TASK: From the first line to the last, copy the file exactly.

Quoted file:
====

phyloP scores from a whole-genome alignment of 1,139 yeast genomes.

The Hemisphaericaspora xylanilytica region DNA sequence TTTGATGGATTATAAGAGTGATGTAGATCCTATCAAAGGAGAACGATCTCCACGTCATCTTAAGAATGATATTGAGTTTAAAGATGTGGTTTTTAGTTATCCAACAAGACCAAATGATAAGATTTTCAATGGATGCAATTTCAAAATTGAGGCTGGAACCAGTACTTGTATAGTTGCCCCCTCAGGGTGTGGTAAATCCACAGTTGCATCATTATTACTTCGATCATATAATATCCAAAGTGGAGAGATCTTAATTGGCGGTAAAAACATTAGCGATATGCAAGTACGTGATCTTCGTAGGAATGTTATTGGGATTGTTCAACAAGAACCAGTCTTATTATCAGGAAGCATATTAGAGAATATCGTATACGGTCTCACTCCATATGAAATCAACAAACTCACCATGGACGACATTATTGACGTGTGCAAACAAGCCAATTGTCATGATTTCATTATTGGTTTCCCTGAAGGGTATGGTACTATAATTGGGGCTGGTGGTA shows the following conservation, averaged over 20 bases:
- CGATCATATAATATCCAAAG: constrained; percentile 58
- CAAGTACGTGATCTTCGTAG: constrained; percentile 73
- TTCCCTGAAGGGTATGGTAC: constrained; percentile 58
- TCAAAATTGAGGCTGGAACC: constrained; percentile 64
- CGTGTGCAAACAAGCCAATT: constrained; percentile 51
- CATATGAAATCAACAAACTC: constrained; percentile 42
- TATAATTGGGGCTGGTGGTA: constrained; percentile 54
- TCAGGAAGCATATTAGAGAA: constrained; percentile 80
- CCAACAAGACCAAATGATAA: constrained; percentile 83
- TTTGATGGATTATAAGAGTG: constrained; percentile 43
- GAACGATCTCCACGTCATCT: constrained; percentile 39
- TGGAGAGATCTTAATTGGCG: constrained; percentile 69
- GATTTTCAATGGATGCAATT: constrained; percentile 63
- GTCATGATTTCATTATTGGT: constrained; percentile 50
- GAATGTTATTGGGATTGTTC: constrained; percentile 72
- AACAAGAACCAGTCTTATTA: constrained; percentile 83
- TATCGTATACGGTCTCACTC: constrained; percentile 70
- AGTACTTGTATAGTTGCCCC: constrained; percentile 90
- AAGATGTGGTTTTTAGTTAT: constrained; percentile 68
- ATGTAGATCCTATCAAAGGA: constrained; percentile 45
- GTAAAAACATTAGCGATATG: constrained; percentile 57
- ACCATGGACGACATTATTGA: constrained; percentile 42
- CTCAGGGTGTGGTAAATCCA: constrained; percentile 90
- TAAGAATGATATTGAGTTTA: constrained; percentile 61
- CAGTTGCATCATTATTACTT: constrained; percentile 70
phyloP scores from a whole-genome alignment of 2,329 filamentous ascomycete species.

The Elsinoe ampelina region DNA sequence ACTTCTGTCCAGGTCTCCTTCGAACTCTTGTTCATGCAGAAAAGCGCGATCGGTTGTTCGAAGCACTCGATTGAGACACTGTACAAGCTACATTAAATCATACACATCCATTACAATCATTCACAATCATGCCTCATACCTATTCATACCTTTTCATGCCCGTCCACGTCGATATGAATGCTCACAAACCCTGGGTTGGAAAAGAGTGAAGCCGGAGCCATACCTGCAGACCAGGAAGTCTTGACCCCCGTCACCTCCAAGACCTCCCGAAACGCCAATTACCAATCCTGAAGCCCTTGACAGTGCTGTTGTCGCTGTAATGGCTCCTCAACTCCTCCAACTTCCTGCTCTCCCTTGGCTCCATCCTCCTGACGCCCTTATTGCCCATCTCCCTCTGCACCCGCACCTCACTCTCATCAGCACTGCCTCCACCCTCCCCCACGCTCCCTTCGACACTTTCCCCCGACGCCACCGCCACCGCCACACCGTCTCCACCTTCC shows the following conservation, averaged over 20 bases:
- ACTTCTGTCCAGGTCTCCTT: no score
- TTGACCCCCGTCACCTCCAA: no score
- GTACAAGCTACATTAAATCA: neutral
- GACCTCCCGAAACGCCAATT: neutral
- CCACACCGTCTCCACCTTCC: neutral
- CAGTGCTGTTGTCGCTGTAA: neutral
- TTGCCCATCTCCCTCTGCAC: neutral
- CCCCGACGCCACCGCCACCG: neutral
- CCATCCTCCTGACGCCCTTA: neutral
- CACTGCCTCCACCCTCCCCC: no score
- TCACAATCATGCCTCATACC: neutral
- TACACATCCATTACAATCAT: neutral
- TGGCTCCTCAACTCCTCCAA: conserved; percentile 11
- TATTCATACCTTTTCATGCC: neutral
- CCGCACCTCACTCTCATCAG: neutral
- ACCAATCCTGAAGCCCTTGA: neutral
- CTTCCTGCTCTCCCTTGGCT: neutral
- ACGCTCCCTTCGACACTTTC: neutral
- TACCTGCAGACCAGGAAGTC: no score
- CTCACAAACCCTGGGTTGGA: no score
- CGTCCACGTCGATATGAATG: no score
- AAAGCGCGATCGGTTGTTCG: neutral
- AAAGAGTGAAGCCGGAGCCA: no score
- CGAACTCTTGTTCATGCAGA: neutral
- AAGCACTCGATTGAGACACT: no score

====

phyloP scores from a whole-genome alignment of 1,139 yeast genomes.

The Hemisphaericaspora xylanilytica region DNA sequence TTTGATGGATTATAAGAGTGATGTAGATCCTATCAAAGGAGAACGATCTCCACGTCATCTTAAGAATGATATTGAGTTTAAAGATGTGGTTTTTAGTTATCCAACAAGACCAAATGATAAGATTTTCAATGGATGCAATTTCAAAATTGAGGCTGGAACCAGTACTTGTATAGTTGCCCCCTCAGGGTGTGGTAAATCCACAGTTGCATCATTATTACTTCGATCATATAATATCCAAAGTGGAGAGATCTTAATTGGCGGTAAAAACATTAGCGATATGCAAGTACGTGATCTTCGTAGGAATGTTATTGGGATTGTTCAACAAGAACCAGTCTTATTATCAGGAAGCATATTAGAGAATATCGTATACGGTCTCACTCCATATGAAATCAACAAACTCACCATGGACGACATTATTGACGTGTGCAAACAAGCCAATTGTCATGATTTCATTATTGGTTTCCCTGAAGGGTATGGTACTATAATTGGGGCTGGTGGTA shows the following conservation, averaged over 20 bases:
- CGATCATATAATATCCAAAG: constrained; percentile 58
- CAAGTACGTGATCTTCGTAG: constrained; percentile 73
- TTCCCTGAAGGGTATGGTAC: constrained; percentile 58
- TCAAAATTGAGGCTGGAACC: constrained; percentile 64
- CGTGTGCAAACAAGCCAATT: constrained; percentile 51
- CATATGAAATCAACAAACTC: constrained; percentile 42
- TATAATTGGGGCTGGTGGTA: constrained; percentile 54
- TCAGGAAGCATATTAGAGAA: constrained; percentile 80
- CCAACAAGACCAAATGATAA: constrained; percentile 83
- TTTGATGGATTATAAGAGTG: constrained; percentile 43
- GAACGATCTCCACGTCATCT: constrained; percentile 39
- TGGAGAGATCTTAATTGGCG: constrained; percentile 69
- GATTTTCAATGGATGCAATT: constrained; percentile 63
- GTCATGATTTCATTATTGGT: constrained; percentile 50
- GAATGTTATTGGGATTGTTC: constrained; percentile 72
- AACAAGAACCAGTCTTATTA: constrained; percentile 83
- TATCGTATACGGTCTCACTC: constrained; percentile 70
- AGTACTTGTATAGTTGCCCC: constrained; percentile 90
- AAGATGTGGTTTTTAGTTAT: constrained; percentile 68
- ATGTAGATCCTATCAAAGGA: constrained; percentile 45
- GTAAAAACATTAGCGATATG: constrained; percentile 57
- ACCATGGACGACATTATTGA: constrained; percentile 42
- CTCAGGGTGTGGTAAATCCA: constrained; percentile 90
- TAAGAATGATATTGAGTTTA: constrained; percentile 61
- CAGTTGCATCATTATTACTT: constrained; percentile 70
phyloP scores from a whole-genome alignment of 2,329 filamentous ascomycete species.

The Elsinoe ampelina region DNA sequence ACTTCTGTCCAGGTCTCCTTCGAACTCTTGTTCATGCAGAAAAGCGCGATCGGTTGTTCGAAGCACTCGATTGAGACACTGTACAAGCTACATTAAATCATACACATCCATTACAATCATTCACAATCATGCCTCATACCTATTCATACCTTTTCATGCCCGTCCACGTCGATATGAATGCTCACAAACCCTGGGTTGGAAAAGAGTGAAGCCGGAGCCATACCTGCAGACCAGGAAGTCTTGACCCCCGTCACCTCCAAGACCTCCCGAAACGCCAATTACCAATCCTGAAGCCCTTGACAGTGCTGTTGTCGCTGTAATGGCTCCTCAACTCCTCCAACTTCCTGCTCTCCCTTGGCTCCATCCTCCTGACGCCCTTATTGCCCATCTCCCTCTGCACCCGCACCTCACTCTCATCAGCACTGCCTCCACCCTCCCCCACGCTCCCTTCGACACTTTCCCCCGACGCCACCGCCACCGCCACACCGTCTCCACCTTCC shows the following conservation, averaged over 20 bases:
- ACTTCTGTCCAGGTCTCCTT: no score
- TTGACCCCCGTCACCTCCAA: no score
- GTACAAGCTACATTAAATCA: neutral
- GACCTCCCGAAACGCCAATT: neutral
- CCACACCGTCTCCACCTTCC: neutral
- CAGTGCTGTTGTCGCTGTAA: neutral
- TTGCCCATCTCCCTCTGCAC: neutral
- CCCCGACGCCACCGCCACCG: neutral
- CCATCCTCCTGACGCCCTTA: neutral
- CACTGCCTCCACCCTCCCCC: no score
- TCACAATCATGCCTCATACC: neutral
- TACACATCCATTACAATCAT: neutral
- TGGCTCCTCAACTCCTCCAA: conserved; percentile 11
- TATTCATACCTTTTCATGCC: neutral
- CCGCACCTCACTCTCATCAG: neutral
- ACCAATCCTGAAGCCCTTGA: neutral
- CTTCCTGCTCTCCCTTGGCT: neutral
- ACGCTCCCTTCGACACTTTC: neutral
- TACCTGCAGACCAGGAAGTC: no score
- CTCACAAACCCTGGGTTGGA: no score
- CGTCCACGTCGATATGAATG: no score
- AAAGCGCGATCGGTTGTTCG: neutral
- AAAGAGTGAAGCCGGAGCCA: no score
- CGAACTCTTGTTCATGCAGA: neutral
- AAGCACTCGATTGAGACACT: no score